Monday, 29 September 2014

Carfree Reflections on Rotterdam

Just back from giving a presentation on behavioural economics at the conference of the European Social Marketing Association in Rotterdam. The conference (of which, more here) was all about behaviour change, and when it comes to getting people to build more physical activity into their daily lives, there are few better observatories than the Netherlands.
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Rotterdam is a city of 600,000 people, and home to the world's second-biggest port (it used to be the biggest, until Shanghai pipped it to the post). Rotterdam has a metro, trams, a good bus network, and several main line rail stations, including the extraordinary Centraal station (pictured above and below). A 3 day €14 ticket gets you unlimited access to the metro, buses and trams.

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Of course, there are cars in Rotterdam, but they are not allowed to be dominant. Rotterdam is a city which has been configured for people on bikes and people on foot. It's a city with lots of green and lots of water, where people are purposeful. But it’s also a noticeably calm city - presumably a result of effective public transport, those endorphins from active travel, and not being forced to breathe an invisible miasma of traffic fumes.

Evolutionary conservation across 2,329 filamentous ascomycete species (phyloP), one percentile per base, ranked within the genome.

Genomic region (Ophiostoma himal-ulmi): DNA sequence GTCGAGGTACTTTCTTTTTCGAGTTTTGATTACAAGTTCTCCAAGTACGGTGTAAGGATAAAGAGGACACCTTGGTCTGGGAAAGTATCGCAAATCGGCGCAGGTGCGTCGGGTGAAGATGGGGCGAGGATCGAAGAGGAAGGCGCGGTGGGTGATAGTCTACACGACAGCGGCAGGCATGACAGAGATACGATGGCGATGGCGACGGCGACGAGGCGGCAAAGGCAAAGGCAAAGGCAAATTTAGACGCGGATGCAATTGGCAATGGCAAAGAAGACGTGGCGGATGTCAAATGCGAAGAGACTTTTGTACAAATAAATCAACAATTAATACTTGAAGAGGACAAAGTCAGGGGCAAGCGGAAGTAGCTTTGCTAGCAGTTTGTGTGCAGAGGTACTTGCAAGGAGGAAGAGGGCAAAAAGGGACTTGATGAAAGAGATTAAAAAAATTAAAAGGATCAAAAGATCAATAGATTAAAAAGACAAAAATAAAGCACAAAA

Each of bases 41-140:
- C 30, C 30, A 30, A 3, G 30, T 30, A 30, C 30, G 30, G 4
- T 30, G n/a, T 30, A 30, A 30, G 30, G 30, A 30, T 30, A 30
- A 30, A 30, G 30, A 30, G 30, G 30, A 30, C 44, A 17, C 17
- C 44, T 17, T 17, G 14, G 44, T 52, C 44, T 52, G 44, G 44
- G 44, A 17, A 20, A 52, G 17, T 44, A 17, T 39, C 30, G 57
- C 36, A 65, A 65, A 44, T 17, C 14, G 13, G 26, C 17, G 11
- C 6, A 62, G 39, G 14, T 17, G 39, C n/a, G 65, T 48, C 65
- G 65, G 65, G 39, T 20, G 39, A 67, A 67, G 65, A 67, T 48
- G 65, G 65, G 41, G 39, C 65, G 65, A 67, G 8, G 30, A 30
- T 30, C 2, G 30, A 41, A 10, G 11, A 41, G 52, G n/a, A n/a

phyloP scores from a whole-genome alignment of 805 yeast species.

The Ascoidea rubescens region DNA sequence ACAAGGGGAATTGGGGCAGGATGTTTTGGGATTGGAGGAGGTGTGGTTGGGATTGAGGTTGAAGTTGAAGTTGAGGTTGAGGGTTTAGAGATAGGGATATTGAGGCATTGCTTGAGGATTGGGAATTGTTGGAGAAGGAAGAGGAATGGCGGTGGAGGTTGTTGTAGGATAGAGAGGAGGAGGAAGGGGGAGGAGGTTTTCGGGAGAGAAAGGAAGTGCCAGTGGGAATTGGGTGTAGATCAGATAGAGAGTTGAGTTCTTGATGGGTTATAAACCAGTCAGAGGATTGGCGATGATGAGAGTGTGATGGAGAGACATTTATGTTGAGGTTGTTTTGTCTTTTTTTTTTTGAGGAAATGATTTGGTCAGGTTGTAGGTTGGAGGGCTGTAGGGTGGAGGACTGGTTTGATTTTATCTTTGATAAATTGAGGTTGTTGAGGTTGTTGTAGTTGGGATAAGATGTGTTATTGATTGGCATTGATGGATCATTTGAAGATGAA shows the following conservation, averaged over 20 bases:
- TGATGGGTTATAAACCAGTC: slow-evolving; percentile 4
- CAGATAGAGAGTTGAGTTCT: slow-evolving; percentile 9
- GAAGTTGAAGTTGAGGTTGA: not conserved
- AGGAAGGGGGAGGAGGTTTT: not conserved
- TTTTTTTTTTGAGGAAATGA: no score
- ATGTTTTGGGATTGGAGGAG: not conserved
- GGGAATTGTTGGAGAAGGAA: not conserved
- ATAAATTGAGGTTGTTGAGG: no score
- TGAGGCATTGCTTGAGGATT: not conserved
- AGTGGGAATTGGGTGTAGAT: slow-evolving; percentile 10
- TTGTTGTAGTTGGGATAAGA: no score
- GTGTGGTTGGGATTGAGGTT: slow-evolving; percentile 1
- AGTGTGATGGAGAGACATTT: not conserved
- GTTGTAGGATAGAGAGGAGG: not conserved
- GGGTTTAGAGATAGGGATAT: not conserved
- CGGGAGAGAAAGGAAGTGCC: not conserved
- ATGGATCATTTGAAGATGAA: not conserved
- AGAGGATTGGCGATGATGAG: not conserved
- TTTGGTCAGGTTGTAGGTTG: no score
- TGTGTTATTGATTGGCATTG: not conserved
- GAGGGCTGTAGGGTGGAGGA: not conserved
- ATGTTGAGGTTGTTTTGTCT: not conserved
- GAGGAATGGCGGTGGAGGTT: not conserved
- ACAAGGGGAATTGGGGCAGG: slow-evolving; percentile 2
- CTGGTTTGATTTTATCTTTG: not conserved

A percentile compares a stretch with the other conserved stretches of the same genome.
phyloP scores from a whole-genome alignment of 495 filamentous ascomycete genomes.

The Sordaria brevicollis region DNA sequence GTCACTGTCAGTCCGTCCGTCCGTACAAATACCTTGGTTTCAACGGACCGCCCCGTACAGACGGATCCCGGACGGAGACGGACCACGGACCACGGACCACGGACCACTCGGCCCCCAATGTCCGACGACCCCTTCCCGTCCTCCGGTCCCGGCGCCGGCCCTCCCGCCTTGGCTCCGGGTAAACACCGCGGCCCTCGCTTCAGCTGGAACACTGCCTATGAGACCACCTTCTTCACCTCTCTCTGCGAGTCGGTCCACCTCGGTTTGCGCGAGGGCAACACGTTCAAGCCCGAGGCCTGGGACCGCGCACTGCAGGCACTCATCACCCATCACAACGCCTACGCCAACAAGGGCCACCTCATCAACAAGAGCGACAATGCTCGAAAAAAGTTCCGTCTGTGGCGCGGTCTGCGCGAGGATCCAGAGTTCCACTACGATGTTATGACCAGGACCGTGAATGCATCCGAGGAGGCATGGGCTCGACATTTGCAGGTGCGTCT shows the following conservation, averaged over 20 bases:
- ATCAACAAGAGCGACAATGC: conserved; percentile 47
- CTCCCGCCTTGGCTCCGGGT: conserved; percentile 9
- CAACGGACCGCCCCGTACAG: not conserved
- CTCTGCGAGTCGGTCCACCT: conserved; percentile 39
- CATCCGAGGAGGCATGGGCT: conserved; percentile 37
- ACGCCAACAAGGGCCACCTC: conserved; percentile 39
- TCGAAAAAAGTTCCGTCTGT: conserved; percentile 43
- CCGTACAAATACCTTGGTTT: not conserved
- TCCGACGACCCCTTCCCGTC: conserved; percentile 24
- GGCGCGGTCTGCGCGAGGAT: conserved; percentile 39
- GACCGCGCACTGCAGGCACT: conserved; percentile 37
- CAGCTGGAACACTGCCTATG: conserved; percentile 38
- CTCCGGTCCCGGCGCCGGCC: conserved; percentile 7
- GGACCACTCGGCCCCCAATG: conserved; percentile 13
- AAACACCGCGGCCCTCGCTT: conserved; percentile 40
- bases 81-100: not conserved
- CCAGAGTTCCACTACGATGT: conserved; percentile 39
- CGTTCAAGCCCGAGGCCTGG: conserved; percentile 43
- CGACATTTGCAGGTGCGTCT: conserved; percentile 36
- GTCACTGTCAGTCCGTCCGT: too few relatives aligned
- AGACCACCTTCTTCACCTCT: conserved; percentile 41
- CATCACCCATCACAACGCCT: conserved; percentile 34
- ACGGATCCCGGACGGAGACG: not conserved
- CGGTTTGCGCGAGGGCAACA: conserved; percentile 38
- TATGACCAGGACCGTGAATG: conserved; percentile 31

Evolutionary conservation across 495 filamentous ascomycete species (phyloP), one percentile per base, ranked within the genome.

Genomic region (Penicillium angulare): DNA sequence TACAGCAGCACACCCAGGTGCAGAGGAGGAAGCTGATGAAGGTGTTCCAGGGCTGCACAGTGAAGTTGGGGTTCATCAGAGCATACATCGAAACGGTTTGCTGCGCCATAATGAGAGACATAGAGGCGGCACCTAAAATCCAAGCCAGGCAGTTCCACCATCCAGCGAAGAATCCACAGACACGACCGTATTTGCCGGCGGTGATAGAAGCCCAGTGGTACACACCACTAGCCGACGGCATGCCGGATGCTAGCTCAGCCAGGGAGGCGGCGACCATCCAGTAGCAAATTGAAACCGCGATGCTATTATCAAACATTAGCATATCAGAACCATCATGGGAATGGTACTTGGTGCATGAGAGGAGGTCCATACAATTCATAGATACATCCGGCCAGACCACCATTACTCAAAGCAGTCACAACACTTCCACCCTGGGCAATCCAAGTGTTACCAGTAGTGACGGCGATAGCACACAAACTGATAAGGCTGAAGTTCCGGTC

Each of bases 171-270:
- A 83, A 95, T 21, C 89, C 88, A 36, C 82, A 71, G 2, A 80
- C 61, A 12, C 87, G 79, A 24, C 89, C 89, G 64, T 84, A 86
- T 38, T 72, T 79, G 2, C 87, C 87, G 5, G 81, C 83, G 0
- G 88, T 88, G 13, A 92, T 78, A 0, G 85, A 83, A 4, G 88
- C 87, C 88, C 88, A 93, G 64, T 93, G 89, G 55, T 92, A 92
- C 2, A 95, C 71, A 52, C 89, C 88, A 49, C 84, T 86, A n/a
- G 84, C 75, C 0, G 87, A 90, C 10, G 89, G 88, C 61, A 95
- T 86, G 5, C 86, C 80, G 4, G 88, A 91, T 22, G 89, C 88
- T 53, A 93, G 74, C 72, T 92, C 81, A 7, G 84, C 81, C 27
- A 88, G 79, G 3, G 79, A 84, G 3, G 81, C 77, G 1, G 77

As well as the Dutch default of segregated cycleways, Rotterdam also has extensive pedestrianisation, including Europe's first pedestrianised shopping street, Ljinbaan.


Active travel in Rotterdam means that trams and buses have priority, and cars are required to give way to bikes and pedestrians. That's down to urban planning, street design and people-friendly liability laws that favour the non-mechanical over the mechanical. What a delight, as a pedestrian, to press the button at a traffic crossing and get an immediate green man signal. Over time, it’s not just the cityscape, but the culture that changes. And one other thing we observed: anecdotal evidence, maybe, but we saw very few overweight people and only a few that could be described as obese. UK health officials, take note!

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